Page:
Mumbai: Bankers on Friday virtually ruled out slashing their lending rates, saying the 0.25 percent cut in repo rate by the Reserve Bank does not help them bring down their cost of funds, which is too high at present.
Speaking on the impact of 0.25 percent (25 basis points) short-term lending rate reduction earlier in the day by RBI Governor D Subbarao on cost of funds, State Bank of India Chairman Pratip Chaudhuri said, "One basis point is too high (when it comes to deposit rates). There is no scope (for a lending rate cut now)."
Chaudhuri has been calling for a 100 basis points cut in the banks' cash reserve ratio (CRR), which the Governor left unchanged at 4 percent, for effective monetary policy transmission.
A cut in the CRR will help banks release their funds stuck with the RBI on which they do not get any interest from the regulator.
ICICI Bank Chief Chanda Kochhar conceded that the rates in the certificate of deposits have been going down, but termed it as a cyclical phenomenon.
"The present downward movement in deposit rates will not be sustained. And a lending rate cut will depend only on the movement of cost of funds," she said.
V R Iyer of Bank of India said a cut in the repo rate (at which RBI lends to banks) alone does not impact the cost of funds and pointed toward other factors like the elevated cost of deposits, which are holding on.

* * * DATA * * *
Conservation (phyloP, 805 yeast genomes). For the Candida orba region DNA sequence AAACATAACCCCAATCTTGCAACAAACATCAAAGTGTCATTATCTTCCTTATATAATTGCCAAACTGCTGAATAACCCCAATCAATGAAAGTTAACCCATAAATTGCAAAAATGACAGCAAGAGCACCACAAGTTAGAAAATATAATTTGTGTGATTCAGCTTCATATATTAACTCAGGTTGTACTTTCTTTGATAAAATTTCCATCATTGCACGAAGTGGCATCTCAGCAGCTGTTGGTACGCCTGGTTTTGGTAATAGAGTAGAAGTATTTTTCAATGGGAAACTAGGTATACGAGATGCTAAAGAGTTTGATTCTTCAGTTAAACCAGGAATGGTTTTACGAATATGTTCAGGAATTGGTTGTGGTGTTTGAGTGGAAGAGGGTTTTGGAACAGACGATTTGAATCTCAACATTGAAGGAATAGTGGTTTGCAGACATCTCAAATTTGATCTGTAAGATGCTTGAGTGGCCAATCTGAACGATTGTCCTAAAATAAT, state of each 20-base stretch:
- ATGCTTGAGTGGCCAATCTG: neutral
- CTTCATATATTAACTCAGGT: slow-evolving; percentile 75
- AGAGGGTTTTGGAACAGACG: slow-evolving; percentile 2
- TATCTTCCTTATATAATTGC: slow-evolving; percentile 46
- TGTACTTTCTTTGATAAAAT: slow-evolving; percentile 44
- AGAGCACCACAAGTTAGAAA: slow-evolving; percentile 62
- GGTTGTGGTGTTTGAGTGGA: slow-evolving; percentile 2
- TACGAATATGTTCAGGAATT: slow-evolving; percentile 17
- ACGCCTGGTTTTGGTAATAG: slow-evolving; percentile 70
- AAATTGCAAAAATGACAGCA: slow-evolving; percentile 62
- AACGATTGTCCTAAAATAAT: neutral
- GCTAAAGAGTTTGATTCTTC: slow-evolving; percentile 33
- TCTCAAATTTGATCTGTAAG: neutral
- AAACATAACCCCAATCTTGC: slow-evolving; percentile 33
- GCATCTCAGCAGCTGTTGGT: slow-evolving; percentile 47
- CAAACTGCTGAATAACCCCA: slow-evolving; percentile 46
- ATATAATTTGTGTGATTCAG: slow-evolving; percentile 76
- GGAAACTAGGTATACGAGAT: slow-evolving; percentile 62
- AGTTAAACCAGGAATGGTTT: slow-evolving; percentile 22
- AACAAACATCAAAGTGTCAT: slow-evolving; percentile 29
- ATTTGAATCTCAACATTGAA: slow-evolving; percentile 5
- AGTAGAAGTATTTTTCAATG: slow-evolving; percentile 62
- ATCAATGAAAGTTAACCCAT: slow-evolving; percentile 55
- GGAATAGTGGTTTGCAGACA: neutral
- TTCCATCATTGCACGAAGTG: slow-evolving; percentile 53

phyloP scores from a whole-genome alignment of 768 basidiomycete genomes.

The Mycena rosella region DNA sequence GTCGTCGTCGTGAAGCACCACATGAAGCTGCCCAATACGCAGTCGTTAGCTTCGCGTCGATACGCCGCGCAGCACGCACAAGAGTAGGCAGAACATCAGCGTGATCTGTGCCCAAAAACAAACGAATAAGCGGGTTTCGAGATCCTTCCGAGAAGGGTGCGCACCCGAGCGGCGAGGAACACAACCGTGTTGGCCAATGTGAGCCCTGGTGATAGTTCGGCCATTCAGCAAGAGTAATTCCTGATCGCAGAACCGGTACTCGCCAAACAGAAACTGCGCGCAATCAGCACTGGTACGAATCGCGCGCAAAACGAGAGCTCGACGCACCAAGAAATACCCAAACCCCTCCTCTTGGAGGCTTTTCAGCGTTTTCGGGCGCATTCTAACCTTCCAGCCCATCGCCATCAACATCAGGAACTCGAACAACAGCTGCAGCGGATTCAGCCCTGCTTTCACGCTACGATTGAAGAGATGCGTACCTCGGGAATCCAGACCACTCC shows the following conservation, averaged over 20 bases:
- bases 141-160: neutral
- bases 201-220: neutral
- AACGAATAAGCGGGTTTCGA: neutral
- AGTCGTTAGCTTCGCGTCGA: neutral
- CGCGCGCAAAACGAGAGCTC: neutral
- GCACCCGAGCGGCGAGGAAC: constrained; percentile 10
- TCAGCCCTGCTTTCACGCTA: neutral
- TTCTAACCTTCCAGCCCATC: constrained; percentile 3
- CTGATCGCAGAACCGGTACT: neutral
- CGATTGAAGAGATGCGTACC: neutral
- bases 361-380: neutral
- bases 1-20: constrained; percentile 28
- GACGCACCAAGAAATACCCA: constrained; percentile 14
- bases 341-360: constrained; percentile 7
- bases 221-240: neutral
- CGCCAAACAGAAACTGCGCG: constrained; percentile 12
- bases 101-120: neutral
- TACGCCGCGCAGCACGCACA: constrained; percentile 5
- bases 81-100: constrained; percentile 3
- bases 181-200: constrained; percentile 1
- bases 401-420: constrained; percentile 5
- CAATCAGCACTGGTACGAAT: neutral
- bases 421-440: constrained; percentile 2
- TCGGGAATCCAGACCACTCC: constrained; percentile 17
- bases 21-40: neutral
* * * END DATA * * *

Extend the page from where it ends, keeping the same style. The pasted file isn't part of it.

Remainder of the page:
Indicating towards liquidity tightness in the system, Aditya Puri of HDFC Bank said he does not see any impact on the cost of funds till the liquidity comes to a comfort level.
"The overnight borrowings need to come down to the comfort level of Rs 60,000 crore before we see a decline in the deposit rates."
The Government should also start spending, which has not been happening for months, and the government's cash balance with the RBI is hovering over Rs 1 trillion towards the end of the last fiscal, Puri said.
The banks have been borrowing from the RBI window to the tune of over Rs 84,000 crore a day of late. This had touched a whopping Rs 1.8 trillion in the last week of March, according to RBI data.
Chaudhuri said credit demand from the corporate side is slowing but the same from retail end, especially home and car loans, is making up for it.
On the alleged money laundering and non-compliance of KYC norms found in a recent sting operation by news portal Cobrapost which was also mentioned in the policy statement, Chairman of the industry's umbrella body IBA and head of Punjab National Bank K R Kamath said banks concerned will take the necessary corrective measures.
HDFC Bank's Puri, whose bank was one among three private lenders at the centre of money laundering allegations, said "we should wait for the Reserve Bank's final report (on the expose) to come out."
First Published: Friday, May 3, 2013, 19:20